They Made Their Own Rules

August 11, 2015

Ever play games with children?

They are always making up rules. Often they change the rules arbitrarily. They change the rules to put themselves at an advantage.

Thoughts of this behaviour came to mind as I was meditating on Romans 10. “For being ignorant of the righteousness that comes from God, and seeking to establish their own, they have not submitted to God’s righteousness.”

At the time Paul wrote this, Jewish religious leaders and teachers had managed to take ten commandments of God and turn them into an incredibly complex set of rules designed to put them at an advantage. They could then condemn others for not following all the rules.

Jesus blasted that idea. He taught that what is most important is what’s in your heart. If your heart is in a right relationship with God, you’ll do what’s right. Trying to live by following a rigid set of rules leads to a life of slavery or hopelessness. It also leads to a life of comparison. It breeds the “I’m better than you, and you’re going to hell” <snicker>.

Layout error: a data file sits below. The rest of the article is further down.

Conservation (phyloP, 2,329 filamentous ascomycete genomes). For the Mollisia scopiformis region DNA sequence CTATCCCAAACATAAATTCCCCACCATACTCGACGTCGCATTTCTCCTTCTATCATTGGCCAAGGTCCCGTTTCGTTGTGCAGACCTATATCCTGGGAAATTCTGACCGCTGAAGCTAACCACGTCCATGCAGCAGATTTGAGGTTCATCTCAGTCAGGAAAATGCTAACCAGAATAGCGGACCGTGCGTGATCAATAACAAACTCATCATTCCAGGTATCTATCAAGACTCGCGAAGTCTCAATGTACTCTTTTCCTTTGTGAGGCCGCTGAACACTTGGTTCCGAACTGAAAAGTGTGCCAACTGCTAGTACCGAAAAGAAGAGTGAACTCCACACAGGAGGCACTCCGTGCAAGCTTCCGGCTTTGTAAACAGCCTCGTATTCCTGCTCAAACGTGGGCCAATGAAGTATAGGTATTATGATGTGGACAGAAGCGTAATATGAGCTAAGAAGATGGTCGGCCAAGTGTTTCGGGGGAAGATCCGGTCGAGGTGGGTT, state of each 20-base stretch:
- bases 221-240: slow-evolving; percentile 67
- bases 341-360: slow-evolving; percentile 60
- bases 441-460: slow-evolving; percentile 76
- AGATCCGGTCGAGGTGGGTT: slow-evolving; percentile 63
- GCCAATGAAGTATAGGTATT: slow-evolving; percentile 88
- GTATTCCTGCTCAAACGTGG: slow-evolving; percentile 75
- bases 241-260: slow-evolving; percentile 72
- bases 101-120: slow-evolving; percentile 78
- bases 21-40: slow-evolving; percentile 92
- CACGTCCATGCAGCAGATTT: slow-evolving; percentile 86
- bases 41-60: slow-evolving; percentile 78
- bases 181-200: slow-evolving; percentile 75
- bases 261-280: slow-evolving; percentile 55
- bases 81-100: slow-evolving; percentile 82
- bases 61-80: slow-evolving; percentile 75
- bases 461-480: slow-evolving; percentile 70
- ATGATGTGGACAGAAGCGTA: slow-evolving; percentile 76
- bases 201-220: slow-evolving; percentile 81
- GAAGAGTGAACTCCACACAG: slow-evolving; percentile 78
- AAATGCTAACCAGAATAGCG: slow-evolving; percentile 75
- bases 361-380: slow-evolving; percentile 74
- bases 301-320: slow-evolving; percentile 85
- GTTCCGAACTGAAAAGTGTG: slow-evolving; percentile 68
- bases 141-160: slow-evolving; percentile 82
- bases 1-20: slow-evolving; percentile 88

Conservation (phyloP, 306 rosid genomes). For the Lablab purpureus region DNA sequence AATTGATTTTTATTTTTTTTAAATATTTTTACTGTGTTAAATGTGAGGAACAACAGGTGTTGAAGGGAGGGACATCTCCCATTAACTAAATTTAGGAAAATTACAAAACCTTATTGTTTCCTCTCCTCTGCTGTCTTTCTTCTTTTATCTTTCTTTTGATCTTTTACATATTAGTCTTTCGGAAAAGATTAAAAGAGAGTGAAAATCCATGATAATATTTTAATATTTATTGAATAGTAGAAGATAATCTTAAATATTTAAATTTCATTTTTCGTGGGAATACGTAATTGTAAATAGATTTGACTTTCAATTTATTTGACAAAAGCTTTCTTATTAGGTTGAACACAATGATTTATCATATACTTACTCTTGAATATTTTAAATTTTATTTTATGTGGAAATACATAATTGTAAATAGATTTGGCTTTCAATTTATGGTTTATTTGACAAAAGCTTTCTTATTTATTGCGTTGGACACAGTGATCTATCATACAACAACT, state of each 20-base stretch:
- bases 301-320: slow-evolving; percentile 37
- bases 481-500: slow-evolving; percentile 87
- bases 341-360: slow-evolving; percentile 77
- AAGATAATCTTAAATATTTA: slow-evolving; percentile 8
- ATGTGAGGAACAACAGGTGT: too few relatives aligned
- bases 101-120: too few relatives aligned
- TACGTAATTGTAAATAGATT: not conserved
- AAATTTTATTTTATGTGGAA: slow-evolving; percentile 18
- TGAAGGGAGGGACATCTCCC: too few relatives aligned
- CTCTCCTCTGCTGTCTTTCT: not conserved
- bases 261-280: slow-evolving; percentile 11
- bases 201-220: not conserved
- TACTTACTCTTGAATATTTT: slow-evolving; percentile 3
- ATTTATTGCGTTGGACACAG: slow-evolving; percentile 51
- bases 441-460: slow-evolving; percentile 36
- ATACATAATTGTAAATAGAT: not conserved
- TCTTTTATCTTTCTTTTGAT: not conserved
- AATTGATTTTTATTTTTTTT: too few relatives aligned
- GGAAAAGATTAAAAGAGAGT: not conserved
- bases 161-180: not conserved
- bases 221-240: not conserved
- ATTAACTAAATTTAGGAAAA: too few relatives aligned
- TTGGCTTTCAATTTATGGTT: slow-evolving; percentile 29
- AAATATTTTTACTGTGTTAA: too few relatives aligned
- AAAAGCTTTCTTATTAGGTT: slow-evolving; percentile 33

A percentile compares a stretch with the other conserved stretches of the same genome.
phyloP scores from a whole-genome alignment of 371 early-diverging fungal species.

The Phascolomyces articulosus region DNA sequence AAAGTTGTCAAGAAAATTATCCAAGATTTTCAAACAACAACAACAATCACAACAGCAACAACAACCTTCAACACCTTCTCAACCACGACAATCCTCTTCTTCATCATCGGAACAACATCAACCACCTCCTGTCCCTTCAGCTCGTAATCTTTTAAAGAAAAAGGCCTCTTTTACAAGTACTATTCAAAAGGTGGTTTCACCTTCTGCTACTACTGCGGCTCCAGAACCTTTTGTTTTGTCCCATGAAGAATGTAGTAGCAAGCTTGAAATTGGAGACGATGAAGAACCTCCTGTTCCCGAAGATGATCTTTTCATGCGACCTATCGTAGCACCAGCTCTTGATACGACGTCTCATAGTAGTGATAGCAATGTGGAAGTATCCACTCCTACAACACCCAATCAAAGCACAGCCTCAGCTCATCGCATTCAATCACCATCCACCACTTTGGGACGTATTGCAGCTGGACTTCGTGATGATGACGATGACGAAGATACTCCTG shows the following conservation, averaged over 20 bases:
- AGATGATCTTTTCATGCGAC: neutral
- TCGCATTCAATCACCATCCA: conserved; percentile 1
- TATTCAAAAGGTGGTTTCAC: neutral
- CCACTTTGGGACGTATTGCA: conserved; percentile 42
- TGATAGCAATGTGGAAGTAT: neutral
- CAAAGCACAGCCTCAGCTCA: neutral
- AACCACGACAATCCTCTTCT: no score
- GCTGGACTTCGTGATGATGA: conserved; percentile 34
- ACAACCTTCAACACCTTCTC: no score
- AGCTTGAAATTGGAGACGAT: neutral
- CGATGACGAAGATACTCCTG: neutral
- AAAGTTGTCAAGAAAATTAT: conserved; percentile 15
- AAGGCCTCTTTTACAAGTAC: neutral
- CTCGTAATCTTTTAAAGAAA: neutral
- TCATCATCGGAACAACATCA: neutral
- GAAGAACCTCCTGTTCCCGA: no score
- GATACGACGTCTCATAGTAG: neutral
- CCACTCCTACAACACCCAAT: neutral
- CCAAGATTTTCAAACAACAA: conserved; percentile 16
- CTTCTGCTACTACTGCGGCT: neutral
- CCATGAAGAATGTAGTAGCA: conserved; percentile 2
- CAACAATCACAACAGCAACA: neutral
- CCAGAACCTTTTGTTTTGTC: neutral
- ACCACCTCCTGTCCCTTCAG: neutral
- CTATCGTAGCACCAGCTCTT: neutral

Andy Stanley’s current Your Move series is titled Christian. The premise is that since “Christian” is not defined in the Bible, you can make it whatever you wish. But the word Jesus used, disciple, is a word easily defined.

Beyond that, Stanley has been asking, “Do you know any angry, judgemental Christians who seem to derive pleasure by thinking you’re going to hell”?

Of course, the answer is Yes.

The Roman Catholic church has tons of rules. Each protestant denomination seems to have its own set of rules different, of course, from anyone else’s set of rules. Everyone make up rules.

Even today.

Even while saying they are following the guy who said to worry about the condition of your heart first.

Back to Paul. They made their own set of rules, just like children do. And they lost.

It’s not rules, it’s relationship.